The prognosis of patients with near-fatal asthma is not good. The in-hospital mortality rate is 16.5% in patients who require mechanical ventilation, and an additional 14% of patients die during the following period.[12] We hypothesized that assessment of the POD in patients with asthma will identify patients at risk of having fatal or near-fatal asthma attacks.

Materials and Methods One hundred thirteen patients with stable asthma attending an outpatient clinic (54 male and 59 female patients) were recruited for the study. Our outpatient clinic receives only patients who are referred by their primary physician, and therefore may have more complicated conditions than patients with asthma alone. All patients satisfied the American Thoracic Society definition of asthma, with symptoms of episodic wheezing, coughing, and shortness of breath responding to bronchodilators, and reversible airflow obstruction documented in at least one previous pulmonary function study.[13] Their characteristics are summarized in Table 1. All patients were tested at baseline and were followed up for at least 24 months. The severity of asthma was defined according to spirometric values.[14] Patients with a history of near-fatal asthma attacks were excluded from the study, because these patients are known to have an excessive risk for further fatal or near-fatal attacks. Near-fatal attacks were defined as attacks of asthma requiring treatment with mechanical ventilation or resulting in unconsciousness and severe respiratory failure.

All patients were invited to have regular follow-up every 3 months and were required to be compliant with the recording of prebronchodilator morning peak expiratory flow rates (PEFRs), daily regular treatment, and beta 2-agonist consumption on a diary card for the first 4 weeks. The study protocol was approved by the institutional ethics committee, and informed consent was obtained from all the subjects.

FVC and FEV1 were measured three times on a computerized spirometer (Compact; Vitalograph; Buckingham England), and the best trial is reported.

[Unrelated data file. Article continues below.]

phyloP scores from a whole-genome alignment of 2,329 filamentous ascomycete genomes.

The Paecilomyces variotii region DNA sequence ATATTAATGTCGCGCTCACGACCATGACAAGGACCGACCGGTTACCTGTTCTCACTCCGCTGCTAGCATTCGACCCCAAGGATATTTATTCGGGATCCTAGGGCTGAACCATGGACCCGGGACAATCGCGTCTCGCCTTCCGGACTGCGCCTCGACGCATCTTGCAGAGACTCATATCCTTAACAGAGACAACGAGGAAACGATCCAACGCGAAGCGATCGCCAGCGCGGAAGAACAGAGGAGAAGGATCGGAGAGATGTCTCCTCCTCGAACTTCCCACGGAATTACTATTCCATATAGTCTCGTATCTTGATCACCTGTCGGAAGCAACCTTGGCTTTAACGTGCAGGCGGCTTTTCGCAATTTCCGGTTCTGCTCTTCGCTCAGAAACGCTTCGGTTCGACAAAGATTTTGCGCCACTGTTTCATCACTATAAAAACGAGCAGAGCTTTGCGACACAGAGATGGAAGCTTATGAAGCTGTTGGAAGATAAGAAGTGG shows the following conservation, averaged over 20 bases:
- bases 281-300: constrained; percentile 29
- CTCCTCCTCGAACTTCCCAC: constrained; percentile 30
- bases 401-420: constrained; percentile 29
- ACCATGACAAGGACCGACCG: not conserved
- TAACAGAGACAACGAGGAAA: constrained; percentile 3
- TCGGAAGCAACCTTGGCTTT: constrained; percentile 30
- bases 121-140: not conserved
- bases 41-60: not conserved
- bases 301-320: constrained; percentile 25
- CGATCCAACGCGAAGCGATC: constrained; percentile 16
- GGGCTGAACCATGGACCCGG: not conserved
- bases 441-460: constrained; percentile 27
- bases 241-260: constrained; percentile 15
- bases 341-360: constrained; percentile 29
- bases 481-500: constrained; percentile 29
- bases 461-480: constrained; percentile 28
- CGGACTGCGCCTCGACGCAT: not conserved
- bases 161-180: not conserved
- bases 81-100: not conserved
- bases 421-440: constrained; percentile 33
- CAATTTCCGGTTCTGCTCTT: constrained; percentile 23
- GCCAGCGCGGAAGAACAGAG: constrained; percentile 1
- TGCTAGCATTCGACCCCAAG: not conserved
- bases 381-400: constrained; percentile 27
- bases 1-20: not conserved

The sensation of dyspnea was measured while the subject breathed through a device similar to that proposed by Nickerson and Keens.[15] Subjects inhaled through a two-way valve (Hans- Rudolph; Kansas City, MO), the inspiratory port of which was connected to a chamber and plunger to which weights could be added externally. The subjects breathed against a progressive load at 1-min intervals, in order to achieve mouth pressures of 0 (no load), 5, 10, 20, and 30 cm H2O. After breathing for 1 min at each level of threshold load, in a protocol similar to the one previously described by Kikuchi and coworkers,[10] with resistive loads, using a method recently published by Larson and associates[16] with the same device as ours, using threshold loads, the subjects rated the sensation of difficulty in breathing (dyspnea) using the modified Borg scale.[17] This is a linear scale of numbers ranking the magnitude of difficulty in breathing, ranging from 0 (none) to 10 (maximal).

Data Analysis
Normal POD was defined as mean ± 1 SD of 100 age- and sex-matched normal subjects. Comparisons of dyspnea score and follow-up hospital visits were carried out using the two-way repeated-measures analysis of variance.


Comments on Medscape are moderated and should be professional in tone and on topic. You must declare any conflicts of interest related to your comments and responses. Please see our Commenting Guide for further information. We reserve the right to remove posts at our sole discretion.
Post as: